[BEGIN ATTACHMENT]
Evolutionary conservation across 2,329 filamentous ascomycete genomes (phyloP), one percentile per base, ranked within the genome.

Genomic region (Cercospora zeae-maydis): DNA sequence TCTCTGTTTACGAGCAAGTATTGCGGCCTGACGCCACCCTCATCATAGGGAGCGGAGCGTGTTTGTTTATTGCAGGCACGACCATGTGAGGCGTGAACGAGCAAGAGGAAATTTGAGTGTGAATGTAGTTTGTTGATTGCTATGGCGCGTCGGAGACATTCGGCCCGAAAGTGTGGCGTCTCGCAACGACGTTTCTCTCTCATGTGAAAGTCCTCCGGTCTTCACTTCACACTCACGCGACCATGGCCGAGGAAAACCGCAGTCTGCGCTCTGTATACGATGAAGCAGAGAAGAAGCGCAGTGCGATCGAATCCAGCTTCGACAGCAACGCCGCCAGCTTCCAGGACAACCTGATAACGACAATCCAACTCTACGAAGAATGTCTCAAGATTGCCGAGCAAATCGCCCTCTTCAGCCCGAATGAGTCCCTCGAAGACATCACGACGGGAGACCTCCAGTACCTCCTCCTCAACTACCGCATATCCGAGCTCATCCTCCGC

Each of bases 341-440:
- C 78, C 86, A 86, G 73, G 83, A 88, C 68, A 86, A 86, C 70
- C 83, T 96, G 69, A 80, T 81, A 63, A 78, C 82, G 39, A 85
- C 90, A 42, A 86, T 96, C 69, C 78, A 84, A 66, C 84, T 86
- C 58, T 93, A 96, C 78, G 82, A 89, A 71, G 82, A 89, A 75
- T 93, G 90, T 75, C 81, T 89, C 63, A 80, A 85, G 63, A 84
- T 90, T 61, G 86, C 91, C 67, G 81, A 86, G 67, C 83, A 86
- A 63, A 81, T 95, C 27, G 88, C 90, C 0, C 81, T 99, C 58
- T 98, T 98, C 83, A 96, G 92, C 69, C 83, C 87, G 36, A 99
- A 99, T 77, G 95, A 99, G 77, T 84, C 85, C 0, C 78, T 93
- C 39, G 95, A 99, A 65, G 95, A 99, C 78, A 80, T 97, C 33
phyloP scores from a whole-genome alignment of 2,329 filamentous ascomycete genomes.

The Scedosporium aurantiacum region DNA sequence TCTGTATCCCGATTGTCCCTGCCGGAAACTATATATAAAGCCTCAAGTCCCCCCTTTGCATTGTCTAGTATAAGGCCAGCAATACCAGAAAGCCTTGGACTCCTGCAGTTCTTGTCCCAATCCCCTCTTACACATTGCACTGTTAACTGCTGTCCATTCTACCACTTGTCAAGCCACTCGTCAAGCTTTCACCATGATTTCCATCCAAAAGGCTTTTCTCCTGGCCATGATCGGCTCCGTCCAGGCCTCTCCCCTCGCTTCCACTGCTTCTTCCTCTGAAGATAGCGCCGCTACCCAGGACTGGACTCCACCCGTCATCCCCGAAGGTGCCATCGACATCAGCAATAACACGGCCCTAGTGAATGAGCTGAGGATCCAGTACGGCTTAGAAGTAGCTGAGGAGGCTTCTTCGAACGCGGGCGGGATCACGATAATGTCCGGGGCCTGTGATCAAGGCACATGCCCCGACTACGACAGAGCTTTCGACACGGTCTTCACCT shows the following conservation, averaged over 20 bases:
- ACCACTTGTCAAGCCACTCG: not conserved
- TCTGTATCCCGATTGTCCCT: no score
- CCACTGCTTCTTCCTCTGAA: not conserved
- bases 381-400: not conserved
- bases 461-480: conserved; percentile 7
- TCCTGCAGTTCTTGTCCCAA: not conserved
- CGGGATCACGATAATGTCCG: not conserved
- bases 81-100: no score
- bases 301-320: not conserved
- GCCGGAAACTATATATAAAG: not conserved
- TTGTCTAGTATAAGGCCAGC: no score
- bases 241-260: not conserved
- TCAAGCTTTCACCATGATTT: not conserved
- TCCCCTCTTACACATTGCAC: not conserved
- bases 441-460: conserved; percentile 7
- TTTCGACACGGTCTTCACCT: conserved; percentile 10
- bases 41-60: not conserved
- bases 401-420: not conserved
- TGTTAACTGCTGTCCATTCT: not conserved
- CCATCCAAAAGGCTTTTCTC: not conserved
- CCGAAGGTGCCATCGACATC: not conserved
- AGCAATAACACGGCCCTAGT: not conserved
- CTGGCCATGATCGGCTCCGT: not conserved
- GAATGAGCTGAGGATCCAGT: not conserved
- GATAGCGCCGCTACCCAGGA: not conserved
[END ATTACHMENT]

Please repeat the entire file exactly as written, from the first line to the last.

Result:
Evolutionary conservation across 2,329 filamentous ascomycete genomes (phyloP), one percentile per base, ranked within the genome.

Genomic region (Cercospora zeae-maydis): DNA sequence TCTCTGTTTACGAGCAAGTATTGCGGCCTGACGCCACCCTCATCATAGGGAGCGGAGCGTGTTTGTTTATTGCAGGCACGACCATGTGAGGCGTGAACGAGCAAGAGGAAATTTGAGTGTGAATGTAGTTTGTTGATTGCTATGGCGCGTCGGAGACATTCGGCCCGAAAGTGTGGCGTCTCGCAACGACGTTTCTCTCTCATGTGAAAGTCCTCCGGTCTTCACTTCACACTCACGCGACCATGGCCGAGGAAAACCGCAGTCTGCGCTCTGTATACGATGAAGCAGAGAAGAAGCGCAGTGCGATCGAATCCAGCTTCGACAGCAACGCCGCCAGCTTCCAGGACAACCTGATAACGACAATCCAACTCTACGAAGAATGTCTCAAGATTGCCGAGCAAATCGCCCTCTTCAGCCCGAATGAGTCCCTCGAAGACATCACGACGGGAGACCTCCAGTACCTCCTCCTCAACTACCGCATATCCGAGCTCATCCTCCGC

Each of bases 341-440:
- C 78, C 86, A 86, G 73, G 83, A 88, C 68, A 86, A 86, C 70
- C 83, T 96, G 69, A 80, T 81, A 63, A 78, C 82, G 39, A 85
- C 90, A 42, A 86, T 96, C 69, C 78, A 84, A 66, C 84, T 86
- C 58, T 93, A 96, C 78, G 82, A 89, A 71, G 82, A 89, A 75
- T 93, G 90, T 75, C 81, T 89, C 63, A 80, A 85, G 63, A 84
- T 90, T 61, G 86, C 91, C 67, G 81, A 86, G 67, C 83, A 86
- A 63, A 81, T 95, C 27, G 88, C 90, C 0, C 81, T 99, C 58
- T 98, T 98, C 83, A 96, G 92, C 69, C 83, C 87, G 36, A 99
- A 99, T 77, G 95, A 99, G 77, T 84, C 85, C 0, C 78, T 93
- C 39, G 95, A 99, A 65, G 95, A 99, C 78, A 80, T 97, C 33
phyloP scores from a whole-genome alignment of 2,329 filamentous ascomycete genomes.

The Scedosporium aurantiacum region DNA sequence TCTGTATCCCGATTGTCCCTGCCGGAAACTATATATAAAGCCTCAAGTCCCCCCTTTGCATTGTCTAGTATAAGGCCAGCAATACCAGAAAGCCTTGGACTCCTGCAGTTCTTGTCCCAATCCCCTCTTACACATTGCACTGTTAACTGCTGTCCATTCTACCACTTGTCAAGCCACTCGTCAAGCTTTCACCATGATTTCCATCCAAAAGGCTTTTCTCCTGGCCATGATCGGCTCCGTCCAGGCCTCTCCCCTCGCTTCCACTGCTTCTTCCTCTGAAGATAGCGCCGCTACCCAGGACTGGACTCCACCCGTCATCCCCGAAGGTGCCATCGACATCAGCAATAACACGGCCCTAGTGAATGAGCTGAGGATCCAGTACGGCTTAGAAGTAGCTGAGGAGGCTTCTTCGAACGCGGGCGGGATCACGATAATGTCCGGGGCCTGTGATCAAGGCACATGCCCCGACTACGACAGAGCTTTCGACACGGTCTTCACCT shows the following conservation, averaged over 20 bases:
- ACCACTTGTCAAGCCACTCG: not conserved
- TCTGTATCCCGATTGTCCCT: no score
- CCACTGCTTCTTCCTCTGAA: not conserved
- bases 381-400: not conserved
- bases 461-480: conserved; percentile 7
- TCCTGCAGTTCTTGTCCCAA: not conserved
- CGGGATCACGATAATGTCCG: not conserved
- bases 81-100: no score
- bases 301-320: not conserved
- GCCGGAAACTATATATAAAG: not conserved
- TTGTCTAGTATAAGGCCAGC: no score
- bases 241-260: not conserved
- TCAAGCTTTCACCATGATTT: not conserved
- TCCCCTCTTACACATTGCAC: not conserved
- bases 441-460: conserved; percentile 7
- TTTCGACACGGTCTTCACCT: conserved; percentile 10
- bases 41-60: not conserved
- bases 401-420: not conserved
- TGTTAACTGCTGTCCATTCT: not conserved
- CCATCCAAAAGGCTTTTCTC: not conserved
- CCGAAGGTGCCATCGACATC: not conserved
- AGCAATAACACGGCCCTAGT: not conserved
- CTGGCCATGATCGGCTCCGT: not conserved
- GAATGAGCTGAGGATCCAGT: not conserved
- GATAGCGCCGCTACCCAGGA: not conserved